VENTURA COUNTY: Administrator Demands Tougher Mental Health Oversight
Mid-way through settlement talks with the federal government relating to years of improper Medicare billing, Ventura County Chief Administrative Officer Lin Koester dispatched a memo Tuesday to Health Care Agency Director Pierre Durand, ordering "strict enforcement of all Medicare rules regarding mental health care billings," the Ventura County Star reports. Specifically, Koester ordered the agency to document medical necessity for all Behavioral Health Department submissions to Medicare; create an "internal audit system"; hire consultants if necessary to ensure compliance; and provide Koester with regular progress updates. The U.S. Attorney's Office investigation began last January and uncovered incidences of billing for psychiatric treatments without documenting medical need, using a doctor's name for services that were not provided or authorized, billing for counseling provided by a social worker or nurse under a doctor's name and entering incorrect codes for treatments. The talks, which will continue into next week, will determine the county's amount of repayment and possible penalty, both of which depend on whether the violations were intentional, how much money they represent and how long they lasted (Koehler, 6/30).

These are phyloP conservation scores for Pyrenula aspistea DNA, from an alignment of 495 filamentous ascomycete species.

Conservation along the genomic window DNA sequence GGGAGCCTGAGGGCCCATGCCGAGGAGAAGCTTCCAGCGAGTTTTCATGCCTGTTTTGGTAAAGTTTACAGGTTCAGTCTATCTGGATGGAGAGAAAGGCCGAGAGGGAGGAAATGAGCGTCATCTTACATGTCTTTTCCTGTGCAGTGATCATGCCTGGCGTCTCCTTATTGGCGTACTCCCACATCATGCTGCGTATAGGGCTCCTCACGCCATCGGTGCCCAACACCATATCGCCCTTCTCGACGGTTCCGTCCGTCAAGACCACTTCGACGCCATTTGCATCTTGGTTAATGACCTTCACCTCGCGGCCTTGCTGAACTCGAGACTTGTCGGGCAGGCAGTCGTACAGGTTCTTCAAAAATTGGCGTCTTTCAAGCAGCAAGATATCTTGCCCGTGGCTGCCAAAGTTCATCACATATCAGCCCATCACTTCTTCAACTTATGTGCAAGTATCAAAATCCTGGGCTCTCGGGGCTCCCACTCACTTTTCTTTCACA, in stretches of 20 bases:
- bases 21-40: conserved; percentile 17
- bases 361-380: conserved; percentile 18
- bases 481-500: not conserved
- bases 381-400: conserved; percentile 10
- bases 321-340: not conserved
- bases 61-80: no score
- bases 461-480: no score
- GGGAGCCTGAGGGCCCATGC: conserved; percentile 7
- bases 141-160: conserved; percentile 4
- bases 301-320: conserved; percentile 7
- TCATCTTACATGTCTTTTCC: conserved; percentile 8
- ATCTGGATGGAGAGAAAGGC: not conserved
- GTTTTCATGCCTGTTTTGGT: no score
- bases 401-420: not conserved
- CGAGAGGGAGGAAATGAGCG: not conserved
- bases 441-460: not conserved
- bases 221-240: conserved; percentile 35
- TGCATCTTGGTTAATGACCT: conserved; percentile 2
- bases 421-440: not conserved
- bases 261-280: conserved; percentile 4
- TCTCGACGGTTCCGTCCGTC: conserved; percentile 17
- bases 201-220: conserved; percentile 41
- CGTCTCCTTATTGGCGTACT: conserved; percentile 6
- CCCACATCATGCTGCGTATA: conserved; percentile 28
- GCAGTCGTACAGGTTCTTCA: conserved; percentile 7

Vying for a Piece of the Pie
In related news, Ventura County Behavioral Health Director David Gudeman made a final plea at the Board of Supervisors' final budget meeting this week for $1.5 million to "provide more treatment beds and apartments so" the 4,000 "seriously mentally ill" county residents "can live more independently." The Ventura County Star reports that the supervisors will assess Gudeman's plan today as they draw up the 1999-2000 budget. Gudeman, who outlined exactly how the funds would be used, seeks 69 beds in apartments, homes and residential programs throughout the county, which would feature varying levels of supervision, ranging from 24-hour aid to semi-independent living. Mental health advocate Pearl Lieber said, "I believe there's enough money (in the budget) for many people to indulge in the big pie. When it comes to mental health, it's time. We need to take care of it -- now more than ever before" (Pyle, 6/29).